Forum: Ruby serve string as file

9630ff9880eab934f14f7aa68930e060?d=identicon&s=25 Andras Horvath (log69)
on 2016-09-24 16:52
Hi Everyone,

I need to evaluate a string as a Ruby code to do some complex stuff. It
is essential to keep the contents of the string in memory without
writing it out to a file. Tried this:

mycode = "puts 'hello world'"
eval mycode

The eval() function does not work properly. This is a web service
utilizing FCGI and somehow feeding the code in the string to eval
produces interesting errors. I've been craving to solve this for days
now without any real progress.

I'm looking for an alternative to eval. The following works:

system("ruby #{filename}")

However I don't want to write the code in the string to a file.

Could I achieve evaluating the Ruby code in the string without writing
it to a file and without using eval either?

This does not seem to work either (my code is long and complex with many
functions, require calls and nested quotation marks):

system("ruby -e #{mycode}")

Isn't there some kind of pipe magic with what I could serve my string as
a file?

Any ideas? I'd appreciate your help. Thank you.
0fa73332c8e4a3b06ea439fd3f034322?d=identicon&s=25 Ronald Fischer (rovf)
on 2016-09-29 11:45
When you say "it produces interesting errors", we know from this
detailed information of course immediately what went wrong. It must be
on line 42 of your code.

Now, seriously:

Given a string consisting of Ruby code, you can of course do an eval on
it. In any sane solution, you would have to anticipate, that there are
errors - either in syntax, or runtime errors - so you will of course
catch the errors and display the error message to whoever had supplied
the string. With other words: When I see the command you use to evalute
the code, and see the error message you are catching, and see the string
to be supplied, we can start discussing on what goes wrong and why.

Having said this, I hope you don't really intend to get a string from
some "web service" and blindly execute it with "eval". Of course, you
CAN do it, but there are so many nicer ways to shoot yourself, if you
want to.

At least you should make sure that the code is running in a restricted
environment (where it can only access a certain part of the file system,
where it can not do any damage), and that it can not execute arbitrary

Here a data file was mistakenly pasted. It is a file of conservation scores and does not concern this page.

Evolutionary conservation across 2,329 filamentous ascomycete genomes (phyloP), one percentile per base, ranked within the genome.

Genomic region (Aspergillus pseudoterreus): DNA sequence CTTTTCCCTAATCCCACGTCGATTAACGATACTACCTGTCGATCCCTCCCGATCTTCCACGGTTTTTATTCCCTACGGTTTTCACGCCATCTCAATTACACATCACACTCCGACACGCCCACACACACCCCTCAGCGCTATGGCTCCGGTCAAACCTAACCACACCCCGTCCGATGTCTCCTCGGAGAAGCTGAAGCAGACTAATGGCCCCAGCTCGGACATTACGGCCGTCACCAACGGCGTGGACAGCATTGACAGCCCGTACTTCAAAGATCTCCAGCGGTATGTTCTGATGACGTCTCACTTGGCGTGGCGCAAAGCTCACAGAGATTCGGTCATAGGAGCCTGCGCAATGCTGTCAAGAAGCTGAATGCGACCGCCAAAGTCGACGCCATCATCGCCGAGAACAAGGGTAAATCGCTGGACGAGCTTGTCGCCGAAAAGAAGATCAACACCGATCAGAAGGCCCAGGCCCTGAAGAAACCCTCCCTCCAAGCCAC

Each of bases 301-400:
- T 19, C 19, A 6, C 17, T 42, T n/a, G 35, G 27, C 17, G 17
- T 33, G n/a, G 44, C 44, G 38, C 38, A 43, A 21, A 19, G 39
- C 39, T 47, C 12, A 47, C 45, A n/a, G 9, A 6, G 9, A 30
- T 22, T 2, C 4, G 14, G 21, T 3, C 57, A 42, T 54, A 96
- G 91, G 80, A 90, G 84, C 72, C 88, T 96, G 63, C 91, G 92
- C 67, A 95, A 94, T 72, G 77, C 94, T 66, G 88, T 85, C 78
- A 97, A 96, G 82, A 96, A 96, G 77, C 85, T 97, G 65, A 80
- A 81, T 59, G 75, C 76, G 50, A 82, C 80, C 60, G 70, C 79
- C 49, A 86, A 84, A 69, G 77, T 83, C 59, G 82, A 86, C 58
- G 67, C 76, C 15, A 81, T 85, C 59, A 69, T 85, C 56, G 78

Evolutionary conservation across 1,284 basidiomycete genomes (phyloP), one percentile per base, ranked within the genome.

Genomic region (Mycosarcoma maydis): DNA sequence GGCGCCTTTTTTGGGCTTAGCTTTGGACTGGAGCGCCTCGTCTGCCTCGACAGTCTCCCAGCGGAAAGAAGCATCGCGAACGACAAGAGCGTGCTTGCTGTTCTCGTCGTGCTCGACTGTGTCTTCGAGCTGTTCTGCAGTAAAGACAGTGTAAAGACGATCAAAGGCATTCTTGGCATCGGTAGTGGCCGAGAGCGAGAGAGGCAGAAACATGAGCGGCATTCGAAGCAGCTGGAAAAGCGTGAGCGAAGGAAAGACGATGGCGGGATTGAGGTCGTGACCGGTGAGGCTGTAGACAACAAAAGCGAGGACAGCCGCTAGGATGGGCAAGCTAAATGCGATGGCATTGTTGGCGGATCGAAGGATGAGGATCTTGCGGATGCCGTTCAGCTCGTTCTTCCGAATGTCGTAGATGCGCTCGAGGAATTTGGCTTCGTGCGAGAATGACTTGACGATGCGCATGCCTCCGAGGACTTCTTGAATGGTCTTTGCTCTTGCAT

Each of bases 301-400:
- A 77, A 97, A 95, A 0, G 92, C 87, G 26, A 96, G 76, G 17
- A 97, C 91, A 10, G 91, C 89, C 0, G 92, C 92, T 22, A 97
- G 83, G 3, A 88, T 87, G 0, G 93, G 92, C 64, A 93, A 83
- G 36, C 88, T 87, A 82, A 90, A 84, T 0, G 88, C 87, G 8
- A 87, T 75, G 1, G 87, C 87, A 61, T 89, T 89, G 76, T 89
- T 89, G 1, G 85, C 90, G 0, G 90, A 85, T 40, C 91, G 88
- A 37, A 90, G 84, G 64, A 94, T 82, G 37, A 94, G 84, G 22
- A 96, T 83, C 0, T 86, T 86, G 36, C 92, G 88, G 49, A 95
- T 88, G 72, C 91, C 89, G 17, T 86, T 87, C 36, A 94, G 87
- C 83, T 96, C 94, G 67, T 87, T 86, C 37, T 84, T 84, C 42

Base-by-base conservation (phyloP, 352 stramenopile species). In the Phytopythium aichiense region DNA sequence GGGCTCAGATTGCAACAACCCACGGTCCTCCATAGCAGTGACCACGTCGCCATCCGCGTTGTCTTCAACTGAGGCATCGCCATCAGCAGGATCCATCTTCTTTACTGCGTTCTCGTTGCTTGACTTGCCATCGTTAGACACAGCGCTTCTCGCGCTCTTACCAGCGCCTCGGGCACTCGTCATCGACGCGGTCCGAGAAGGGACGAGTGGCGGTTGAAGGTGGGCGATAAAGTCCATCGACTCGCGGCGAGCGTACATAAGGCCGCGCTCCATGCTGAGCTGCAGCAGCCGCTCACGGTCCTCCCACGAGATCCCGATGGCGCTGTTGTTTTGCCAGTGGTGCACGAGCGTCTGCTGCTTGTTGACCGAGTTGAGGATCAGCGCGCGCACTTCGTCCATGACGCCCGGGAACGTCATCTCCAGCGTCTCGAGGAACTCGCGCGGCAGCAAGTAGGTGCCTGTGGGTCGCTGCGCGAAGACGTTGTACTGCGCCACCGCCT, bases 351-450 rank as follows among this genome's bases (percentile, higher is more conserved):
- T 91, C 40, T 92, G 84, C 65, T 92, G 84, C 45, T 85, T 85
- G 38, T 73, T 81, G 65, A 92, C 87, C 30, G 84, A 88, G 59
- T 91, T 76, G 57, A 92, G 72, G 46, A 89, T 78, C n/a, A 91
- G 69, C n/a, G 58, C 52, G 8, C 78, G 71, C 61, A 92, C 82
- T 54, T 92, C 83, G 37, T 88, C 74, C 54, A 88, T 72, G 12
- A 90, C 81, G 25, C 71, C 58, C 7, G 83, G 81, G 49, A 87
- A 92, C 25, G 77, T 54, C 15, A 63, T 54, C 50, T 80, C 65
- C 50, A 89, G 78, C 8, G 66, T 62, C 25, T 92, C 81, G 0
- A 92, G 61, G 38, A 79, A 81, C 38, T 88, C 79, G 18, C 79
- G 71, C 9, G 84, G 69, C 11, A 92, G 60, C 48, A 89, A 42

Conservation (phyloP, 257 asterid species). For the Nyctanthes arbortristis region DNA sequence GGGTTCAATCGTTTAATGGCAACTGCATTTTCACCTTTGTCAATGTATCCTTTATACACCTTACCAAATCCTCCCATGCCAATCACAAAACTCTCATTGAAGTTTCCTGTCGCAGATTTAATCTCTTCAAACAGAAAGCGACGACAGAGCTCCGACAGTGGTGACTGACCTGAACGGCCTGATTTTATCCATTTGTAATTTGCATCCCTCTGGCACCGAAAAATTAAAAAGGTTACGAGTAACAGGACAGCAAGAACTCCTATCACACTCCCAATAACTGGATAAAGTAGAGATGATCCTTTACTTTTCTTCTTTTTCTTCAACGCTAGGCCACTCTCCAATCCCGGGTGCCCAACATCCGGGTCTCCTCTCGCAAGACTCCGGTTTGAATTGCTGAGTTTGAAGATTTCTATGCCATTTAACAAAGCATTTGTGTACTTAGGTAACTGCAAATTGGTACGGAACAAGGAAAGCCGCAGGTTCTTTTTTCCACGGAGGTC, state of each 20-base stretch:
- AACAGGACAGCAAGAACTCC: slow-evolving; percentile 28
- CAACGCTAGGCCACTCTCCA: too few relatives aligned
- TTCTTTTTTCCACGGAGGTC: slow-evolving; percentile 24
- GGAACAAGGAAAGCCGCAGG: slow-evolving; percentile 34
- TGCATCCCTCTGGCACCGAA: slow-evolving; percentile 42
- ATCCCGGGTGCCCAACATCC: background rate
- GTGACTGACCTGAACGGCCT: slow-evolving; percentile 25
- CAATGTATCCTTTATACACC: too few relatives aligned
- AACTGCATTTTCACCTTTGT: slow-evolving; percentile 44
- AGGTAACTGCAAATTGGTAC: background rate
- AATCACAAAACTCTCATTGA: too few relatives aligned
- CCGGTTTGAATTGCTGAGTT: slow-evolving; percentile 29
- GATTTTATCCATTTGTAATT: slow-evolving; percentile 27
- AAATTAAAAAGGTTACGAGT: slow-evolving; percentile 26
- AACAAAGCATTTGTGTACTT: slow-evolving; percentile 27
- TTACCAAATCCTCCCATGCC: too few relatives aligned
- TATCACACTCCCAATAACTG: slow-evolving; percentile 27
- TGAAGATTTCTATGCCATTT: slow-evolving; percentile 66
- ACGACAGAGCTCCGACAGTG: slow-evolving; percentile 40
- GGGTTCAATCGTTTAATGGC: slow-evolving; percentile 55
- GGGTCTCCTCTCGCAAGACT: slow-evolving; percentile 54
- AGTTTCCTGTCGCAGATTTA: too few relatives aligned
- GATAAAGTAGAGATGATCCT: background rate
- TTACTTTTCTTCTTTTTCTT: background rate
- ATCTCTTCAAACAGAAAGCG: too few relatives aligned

system commands.

I also recommend to catch STDOUT and STDERR from this process. Imagine
that someone is supplying a piece of code, which writes in an infinite
loop tons of information to STDOUT. How are you going to deal with this?
9630ff9880eab934f14f7aa68930e060?d=identicon&s=25 Andras Horvath (log69)
on 2016-10-07 13:05
Ronald Fischer wrote in post #1185092:
> When you say "it produces interesting errors", we know from this
> detailed information of course immediately what went wrong. It must be
> on line 42 of your code.
>
> Now, seriously:
>
> Given a string consisting of Ruby code, you can of course do an eval on
> it. In any sane solution, you would have to anticipate, that there are
> errors - either in syntax, or runtime errors - so you will of course
> catch the errors and display the error message to whoever had supplied
> the string. With other words: When I see the command you use to evalute
> the code, and see the error message you are catching, and see the string
> to be supplied, we can start discussing on what goes wrong and why.
>
> Having said this, I hope you don't really intend to get a string from
> some "web service" and blindly execute it with "eval". Of course, you
> CAN do it, but there are so many nicer ways to shoot yourself, if you
> want to.
>
> At least you should make sure that the code is running in a restricted
> environment (where it can only access a certain part of the file system,
> where it can not do any damage), and that it can not execute arbitrary
> system commands.
>
> I also recommend to catch STDOUT and STDERR from this process. Imagine
> that someone is supplying a piece of code, which writes in an infinite
> loop tons of information to STDOUT. How are you going to deal with this?

Hi, you are right. The error message is "argument error, wrong number of
arguments (0 instead of 2)" or similar ones.

BTW, I managed to track down the problem. My Ruby code to be run in eval
contained the same function name that I had in the main code the eval is
called from. That was all.

Thx anyway.
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